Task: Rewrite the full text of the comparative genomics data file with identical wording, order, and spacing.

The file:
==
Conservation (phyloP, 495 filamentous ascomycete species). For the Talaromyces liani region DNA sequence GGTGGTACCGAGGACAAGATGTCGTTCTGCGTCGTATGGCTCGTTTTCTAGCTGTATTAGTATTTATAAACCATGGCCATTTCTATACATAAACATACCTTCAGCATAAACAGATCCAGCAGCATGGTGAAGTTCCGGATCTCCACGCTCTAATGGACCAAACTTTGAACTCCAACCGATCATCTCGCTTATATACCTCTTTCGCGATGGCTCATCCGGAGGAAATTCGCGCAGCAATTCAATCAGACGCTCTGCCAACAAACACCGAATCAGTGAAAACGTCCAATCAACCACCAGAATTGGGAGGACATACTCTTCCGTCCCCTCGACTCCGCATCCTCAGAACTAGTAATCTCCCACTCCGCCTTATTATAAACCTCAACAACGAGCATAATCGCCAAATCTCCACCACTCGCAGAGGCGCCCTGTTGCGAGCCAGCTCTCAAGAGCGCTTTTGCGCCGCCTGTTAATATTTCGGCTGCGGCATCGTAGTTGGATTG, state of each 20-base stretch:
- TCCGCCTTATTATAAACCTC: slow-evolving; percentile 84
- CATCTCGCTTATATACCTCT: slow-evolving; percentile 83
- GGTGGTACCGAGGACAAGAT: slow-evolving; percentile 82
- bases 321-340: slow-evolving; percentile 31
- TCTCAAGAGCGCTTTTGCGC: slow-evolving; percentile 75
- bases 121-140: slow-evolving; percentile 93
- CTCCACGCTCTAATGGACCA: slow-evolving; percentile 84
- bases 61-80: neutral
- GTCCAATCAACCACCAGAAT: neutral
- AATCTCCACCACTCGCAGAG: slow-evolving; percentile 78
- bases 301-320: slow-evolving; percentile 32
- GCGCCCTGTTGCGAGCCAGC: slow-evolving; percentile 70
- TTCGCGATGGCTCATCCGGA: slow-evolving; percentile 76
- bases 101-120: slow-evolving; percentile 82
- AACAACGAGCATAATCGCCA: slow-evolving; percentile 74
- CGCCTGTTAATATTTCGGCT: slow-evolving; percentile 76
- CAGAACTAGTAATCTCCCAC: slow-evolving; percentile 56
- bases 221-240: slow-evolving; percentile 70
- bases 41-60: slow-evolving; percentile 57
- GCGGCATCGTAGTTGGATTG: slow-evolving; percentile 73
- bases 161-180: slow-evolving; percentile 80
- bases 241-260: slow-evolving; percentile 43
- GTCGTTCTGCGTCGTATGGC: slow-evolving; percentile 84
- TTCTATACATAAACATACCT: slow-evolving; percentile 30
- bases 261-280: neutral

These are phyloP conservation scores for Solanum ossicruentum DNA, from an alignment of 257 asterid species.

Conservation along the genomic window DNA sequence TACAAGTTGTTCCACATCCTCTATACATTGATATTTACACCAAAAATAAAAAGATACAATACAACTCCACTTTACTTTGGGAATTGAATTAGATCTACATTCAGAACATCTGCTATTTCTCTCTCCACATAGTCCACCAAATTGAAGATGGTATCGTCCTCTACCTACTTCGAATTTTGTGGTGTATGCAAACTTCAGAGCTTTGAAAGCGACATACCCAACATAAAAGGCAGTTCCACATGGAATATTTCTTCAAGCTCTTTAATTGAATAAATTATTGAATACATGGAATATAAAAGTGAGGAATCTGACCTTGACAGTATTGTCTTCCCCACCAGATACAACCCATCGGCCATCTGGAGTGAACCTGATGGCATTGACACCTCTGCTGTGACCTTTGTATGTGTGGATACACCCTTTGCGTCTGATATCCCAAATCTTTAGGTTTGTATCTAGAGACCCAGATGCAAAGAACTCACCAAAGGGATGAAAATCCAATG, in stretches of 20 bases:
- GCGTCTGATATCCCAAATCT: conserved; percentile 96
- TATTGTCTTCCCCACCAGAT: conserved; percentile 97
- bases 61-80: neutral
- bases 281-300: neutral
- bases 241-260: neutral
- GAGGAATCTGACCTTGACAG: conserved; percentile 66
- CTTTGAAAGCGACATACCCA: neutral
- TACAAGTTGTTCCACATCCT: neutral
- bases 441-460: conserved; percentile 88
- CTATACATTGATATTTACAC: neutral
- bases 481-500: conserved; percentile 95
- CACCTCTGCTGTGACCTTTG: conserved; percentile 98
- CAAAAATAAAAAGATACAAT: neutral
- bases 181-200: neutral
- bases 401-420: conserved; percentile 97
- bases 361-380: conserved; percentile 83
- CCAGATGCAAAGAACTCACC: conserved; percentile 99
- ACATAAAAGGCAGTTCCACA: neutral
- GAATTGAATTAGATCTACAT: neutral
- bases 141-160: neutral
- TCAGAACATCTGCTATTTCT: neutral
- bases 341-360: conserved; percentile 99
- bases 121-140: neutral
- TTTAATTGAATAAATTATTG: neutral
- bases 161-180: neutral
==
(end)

Conservation (phyloP, 495 filamentous ascomycete species). For the Talaromyces liani region DNA sequence GGTGGTACCGAGGACAAGATGTCGTTCTGCGTCGTATGGCTCGTTTTCTAGCTGTATTAGTATTTATAAACCATGGCCATTTCTATACATAAACATACCTTCAGCATAAACAGATCCAGCAGCATGGTGAAGTTCCGGATCTCCACGCTCTAATGGACCAAACTTTGAACTCCAACCGATCATCTCGCTTATATACCTCTTTCGCGATGGCTCATCCGGAGGAAATTCGCGCAGCAATTCAATCAGACGCTCTGCCAACAAACACCGAATCAGTGAAAACGTCCAATCAACCACCAGAATTGGGAGGACATACTCTTCCGTCCCCTCGACTCCGCATCCTCAGAACTAGTAATCTCCCACTCCGCCTTATTATAAACCTCAACAACGAGCATAATCGCCAAATCTCCACCACTCGCAGAGGCGCCCTGTTGCGAGCCAGCTCTCAAGAGCGCTTTTGCGCCGCCTGTTAATATTTCGGCTGCGGCATCGTAGTTGGATTG, state of each 20-base stretch:
- TCCGCCTTATTATAAACCTC: slow-evolving; percentile 84
- CATCTCGCTTATATACCTCT: slow-evolving; percentile 83
- GGTGGTACCGAGGACAAGAT: slow-evolving; percentile 82
- bases 321-340: slow-evolving; percentile 31
- TCTCAAGAGCGCTTTTGCGC: slow-evolving; percentile 75
- bases 121-140: slow-evolving; percentile 93
- CTCCACGCTCTAATGGACCA: slow-evolving; percentile 84
- bases 61-80: neutral
- GTCCAATCAACCACCAGAAT: neutral
- AATCTCCACCACTCGCAGAG: slow-evolving; percentile 78
- bases 301-320: slow-evolving; percentile 32
- GCGCCCTGTTGCGAGCCAGC: slow-evolving; percentile 70
- TTCGCGATGGCTCATCCGGA: slow-evolving; percentile 76
- bases 101-120: slow-evolving; percentile 82
- AACAACGAGCATAATCGCCA: slow-evolving; percentile 74
- CGCCTGTTAATATTTCGGCT: slow-evolving; percentile 76
- CAGAACTAGTAATCTCCCAC: slow-evolving; percentile 56
- bases 221-240: slow-evolving; percentile 70
- bases 41-60: slow-evolving; percentile 57
- GCGGCATCGTAGTTGGATTG: slow-evolving; percentile 73
- bases 161-180: slow-evolving; percentile 80
- bases 241-260: slow-evolving; percentile 43
- GTCGTTCTGCGTCGTATGGC: slow-evolving; percentile 84
- TTCTATACATAAACATACCT: slow-evolving; percentile 30
- bases 261-280: neutral

These are phyloP conservation scores for Solanum ossicruentum DNA, from an alignment of 257 asterid species.

Conservation along the genomic window DNA sequence TACAAGTTGTTCCACATCCTCTATACATTGATATTTACACCAAAAATAAAAAGATACAATACAACTCCACTTTACTTTGGGAATTGAATTAGATCTACATTCAGAACATCTGCTATTTCTCTCTCCACATAGTCCACCAAATTGAAGATGGTATCGTCCTCTACCTACTTCGAATTTTGTGGTGTATGCAAACTTCAGAGCTTTGAAAGCGACATACCCAACATAAAAGGCAGTTCCACATGGAATATTTCTTCAAGCTCTTTAATTGAATAAATTATTGAATACATGGAATATAAAAGTGAGGAATCTGACCTTGACAGTATTGTCTTCCCCACCAGATACAACCCATCGGCCATCTGGAGTGAACCTGATGGCATTGACACCTCTGCTGTGACCTTTGTATGTGTGGATACACCCTTTGCGTCTGATATCCCAAATCTTTAGGTTTGTATCTAGAGACCCAGATGCAAAGAACTCACCAAAGGGATGAAAATCCAATG, in stretches of 20 bases:
- GCGTCTGATATCCCAAATCT: conserved; percentile 96
- TATTGTCTTCCCCACCAGAT: conserved; percentile 97
- bases 61-80: neutral
- bases 281-300: neutral
- bases 241-260: neutral
- GAGGAATCTGACCTTGACAG: conserved; percentile 66
- CTTTGAAAGCGACATACCCA: neutral
- TACAAGTTGTTCCACATCCT: neutral
- bases 441-460: conserved; percentile 88
- CTATACATTGATATTTACAC: neutral
- bases 481-500: conserved; percentile 95
- CACCTCTGCTGTGACCTTTG: conserved; percentile 98
- CAAAAATAAAAAGATACAAT: neutral
- bases 181-200: neutral
- bases 401-420: conserved; percentile 97
- bases 361-380: conserved; percentile 83
- CCAGATGCAAAGAACTCACC: conserved; percentile 99
- ACATAAAAGGCAGTTCCACA: neutral
- GAATTGAATTAGATCTACAT: neutral
- bases 141-160: neutral
- TCAGAACATCTGCTATTTCT: neutral
- bases 341-360: conserved; percentile 99
- bases 121-140: neutral
- TTTAATTGAATAAATTATTG: neutral
- bases 161-180: neutral